Future Ecology Designed

Sustainable design theory manifested in products, infrastructure, and graphic representation. A utopian glimpse of a future New Zealand where environmental considerations are of tantamount importance, and society is designed to accommodate the native ecosystem.

Wall House

I've always really loved buildings which incorporate textiles into their construction. The Wall House, by Frohn & Rojas, is described as a 'design investigation into how the qualitative aspects of the wall, as a complex membrane, structure our social interactions and climatic relationships and enable specific ecologies to develop. The project breaks down the “traditional” walls of a house into a series of four delaminated layers ( concrete cave, stacked shelving, milky shell, soft skin ) in between which the different spaces of the house slip.'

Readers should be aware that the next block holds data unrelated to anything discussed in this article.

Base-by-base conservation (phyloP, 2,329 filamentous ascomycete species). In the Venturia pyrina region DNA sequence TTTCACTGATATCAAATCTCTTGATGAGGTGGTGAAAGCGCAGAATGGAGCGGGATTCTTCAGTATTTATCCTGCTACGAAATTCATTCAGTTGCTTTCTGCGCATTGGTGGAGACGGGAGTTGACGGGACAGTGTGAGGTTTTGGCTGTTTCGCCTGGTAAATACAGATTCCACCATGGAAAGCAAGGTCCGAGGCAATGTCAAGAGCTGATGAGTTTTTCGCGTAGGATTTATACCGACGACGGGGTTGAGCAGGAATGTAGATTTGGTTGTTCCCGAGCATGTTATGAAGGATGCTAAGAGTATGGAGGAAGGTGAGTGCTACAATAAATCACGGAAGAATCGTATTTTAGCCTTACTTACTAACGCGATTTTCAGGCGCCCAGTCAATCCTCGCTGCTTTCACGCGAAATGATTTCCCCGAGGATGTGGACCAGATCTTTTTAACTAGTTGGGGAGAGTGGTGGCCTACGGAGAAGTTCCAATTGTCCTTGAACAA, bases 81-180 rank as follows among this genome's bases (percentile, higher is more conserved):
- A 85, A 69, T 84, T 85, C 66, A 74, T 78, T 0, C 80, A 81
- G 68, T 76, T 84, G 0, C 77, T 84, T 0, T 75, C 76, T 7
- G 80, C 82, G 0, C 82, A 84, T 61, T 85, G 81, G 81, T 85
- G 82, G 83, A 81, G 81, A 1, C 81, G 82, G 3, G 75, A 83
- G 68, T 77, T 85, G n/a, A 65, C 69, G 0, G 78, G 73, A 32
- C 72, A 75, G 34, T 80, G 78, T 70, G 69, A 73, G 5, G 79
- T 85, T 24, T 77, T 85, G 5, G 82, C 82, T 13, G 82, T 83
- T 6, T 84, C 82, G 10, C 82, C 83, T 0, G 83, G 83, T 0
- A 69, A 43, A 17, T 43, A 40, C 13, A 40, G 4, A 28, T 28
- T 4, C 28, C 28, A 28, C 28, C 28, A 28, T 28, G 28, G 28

The outer layer of the house consists of a skin derived from greenhouse technology, which climatically controls the interior and provides diffused light. There's a lovely balance between the skin, the slightly more permanent wood, and the concrete base underlying the project. It's quite a nice thought that eventually the skins might be modified to contain photovoltaic porphyrin dyes....

Foster + Partner's Siberian Tower

From Norman Foster + Partners- in Khanty Mansyisk, Siberia, a 280m tall mixed-use tower. The overall scheme entails twin podiums containing residential, retail, office and hotel space. The tower itself refracts and directs natural sunlight in the winter months, via the beautfiul crystalline faceting. Truly inspiring.

I'm practically breathing microscale wind turbines at present, so I'm slightly disappointed the tower has none. Nonetheless, there are some aesthetic imperatives shared by the concept I'm working on and the structure above.

From Foster + Partners